TOWNSVILLE – The Friendliest town in Queensland! – (and possibly the entire country!)
The approach to Townsville is straight in and doesn’t require much maneuvering, unlike some other harbors. Once inside the harbor, and quite close to the pier, we begin to spin 180 degrees and backed in, mooring alongside the pier facing out the sea. This is a working port not used to serving passenger vessels so there isn’t any cruise terminal or passenger facilities right on the pier and we will have to take a shuttle bus to the downtown Visitors Information Center. Once moored our cabin was facing toward town, which was fairly close as the crow flies, but we would have to drive around a small inlet, about 2 KM, to get to the central business district. We were able to easily see one of the towns casinos and entertainment centers from our cabin. There are only a few buildings more than a few stories tall.
Around 8:30 AM, we were cleared by local authorities and the initial wave of guests and excursions left the ship, heading down the pier toward the shuttle busses. The ship managed to put together 3 shore excursions on short notice which were all variations of a city drive followed by a visit to a National Park or Animal Sanctuary.
We left the ship around 10:30 and once again, avoided any encounter with Australian agriculture inspectors. After a short walk down the pier, we watched as local news reporters interview Orlando Ashford, President of HAL, and took a few pictures. A report of our trip was also featured in the local paper – The Townsville Bulletin. Here is a link to the story. Another story HERE. We discovered later that the town was very pleased to have us visit and the local visitors bureau distributed flyers announcing our visit and requesting that everyone join them in giving us a warm welcome. A copy of that flyer is HERE. We boarded the shuttle bus and after a few minutes we were on our way for the 10 minute drive to the central business district. A very nice local tourist bureau official was on shuttle bus and she provided a wealth of information and recommendations. After we arrived at the Visitors Information Center, we immediately boarded another shuttle bus that ran on a continuous loop around town and down “The Strand”, their major street running along the beach.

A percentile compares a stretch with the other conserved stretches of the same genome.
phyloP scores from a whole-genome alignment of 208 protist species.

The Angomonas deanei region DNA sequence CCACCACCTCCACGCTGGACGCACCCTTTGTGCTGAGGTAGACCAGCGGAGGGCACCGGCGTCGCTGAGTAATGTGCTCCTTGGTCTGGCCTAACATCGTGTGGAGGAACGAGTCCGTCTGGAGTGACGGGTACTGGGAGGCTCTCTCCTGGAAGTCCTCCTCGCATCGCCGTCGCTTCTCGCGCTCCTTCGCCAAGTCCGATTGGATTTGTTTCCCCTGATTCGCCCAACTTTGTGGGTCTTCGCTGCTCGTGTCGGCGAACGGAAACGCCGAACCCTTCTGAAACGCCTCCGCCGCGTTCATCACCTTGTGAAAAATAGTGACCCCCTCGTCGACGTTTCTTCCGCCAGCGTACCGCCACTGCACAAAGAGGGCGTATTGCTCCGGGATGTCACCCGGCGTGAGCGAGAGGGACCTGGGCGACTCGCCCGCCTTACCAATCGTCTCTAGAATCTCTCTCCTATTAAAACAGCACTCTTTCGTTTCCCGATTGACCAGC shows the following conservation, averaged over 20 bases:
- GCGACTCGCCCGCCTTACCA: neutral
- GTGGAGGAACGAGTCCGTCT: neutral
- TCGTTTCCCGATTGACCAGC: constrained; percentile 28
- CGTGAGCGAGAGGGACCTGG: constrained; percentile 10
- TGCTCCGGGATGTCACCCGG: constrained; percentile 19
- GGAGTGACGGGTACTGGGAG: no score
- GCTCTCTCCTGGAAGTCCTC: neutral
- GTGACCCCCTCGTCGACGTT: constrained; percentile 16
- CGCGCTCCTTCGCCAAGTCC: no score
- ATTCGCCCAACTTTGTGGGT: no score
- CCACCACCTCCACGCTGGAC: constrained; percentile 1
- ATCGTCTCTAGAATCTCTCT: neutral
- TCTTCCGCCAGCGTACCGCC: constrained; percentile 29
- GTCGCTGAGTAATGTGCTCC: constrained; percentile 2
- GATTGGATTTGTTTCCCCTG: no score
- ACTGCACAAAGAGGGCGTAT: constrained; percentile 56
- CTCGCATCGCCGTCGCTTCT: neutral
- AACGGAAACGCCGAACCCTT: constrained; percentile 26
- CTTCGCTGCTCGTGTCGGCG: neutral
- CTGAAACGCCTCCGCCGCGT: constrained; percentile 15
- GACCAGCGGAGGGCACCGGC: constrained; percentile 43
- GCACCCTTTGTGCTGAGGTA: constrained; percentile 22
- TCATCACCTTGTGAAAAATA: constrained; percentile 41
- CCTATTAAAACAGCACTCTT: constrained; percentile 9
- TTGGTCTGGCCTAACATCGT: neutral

We looped around the marina, the entertainment center and the casino, before heading down The Strand toward the Jezzine Barracks. Unfortunately we had noticed a large number of jelly fish from the ship earlier and heard reports that this wasn’t the time of year to go into the water. We did notice that parts of the beach were partitioned off with some sort of barrier to create a safe swimming space and keep out the jelly fish.
Jezzine Barracks, home to a local museum, was the turnaround spot for the shuttle bus and we elected to get off here with the plan to walk back on The Strand to the Central Business District. The ships doctor and her husband cruised by on their folding bicycles and we observed them heading into a local Fish and Chips restaurant up the road. A sign giving directions to the “Kissing Point” caught our eye and we were off to investigate.
Two options were offered to get to the Kissing Point – one way was marked as handicap accessible and the other way pointed to some stone steps. We chose the steps and started our short hike. After 126 uneven steps and 289 feet of climbing we reached the summit of this little knoll called Kissing Point with a spectacular view of the Coral Sea and nearby Magnetic Island. We learned later that Magnetic Island earned its name when it was thought to contain material that was causing Captain Cook’s compasses to go haywire back in 1770. Subsequent investigations proved this to be unfounded, but the name stuck anyway.
I was surprised to see the USA flag flying alongside the Australian flag at the top of Kissing Point. We learned that the Kissing Point is also home to a memorial commemorating the WWII Battle of Coral Sea – which was the first time in the history of naval warfare that the opposing ships never saw each other directly but only thru the eyes of their pilots launched from the various aircraft carriers involved. Early in my career, I would serve on the USN aircraft carrier named after that battle – the USS Coral Sea (CV 43).
It was starting to heat up and we chose to walk down to the Army Museum along the path that we avoided on the way up. As long as you were in the shade, it was quite pleasant, but once you were exposed to direct sun, it got hot – quickly. Fortunately the humidity was low so every breeze and spot of shade provided welcome relief.
Unfortunately after we arrived at the museum entrance we learned that it was closed – open only a few days a week and today wasn’t one of them so we headed off to The Strand to start our walk back to the central business district. Before we got started, the air-conditioning of the nearby Fish Inn looked inviting and we decided to continue our quest for the best Fish and Chips in the world here.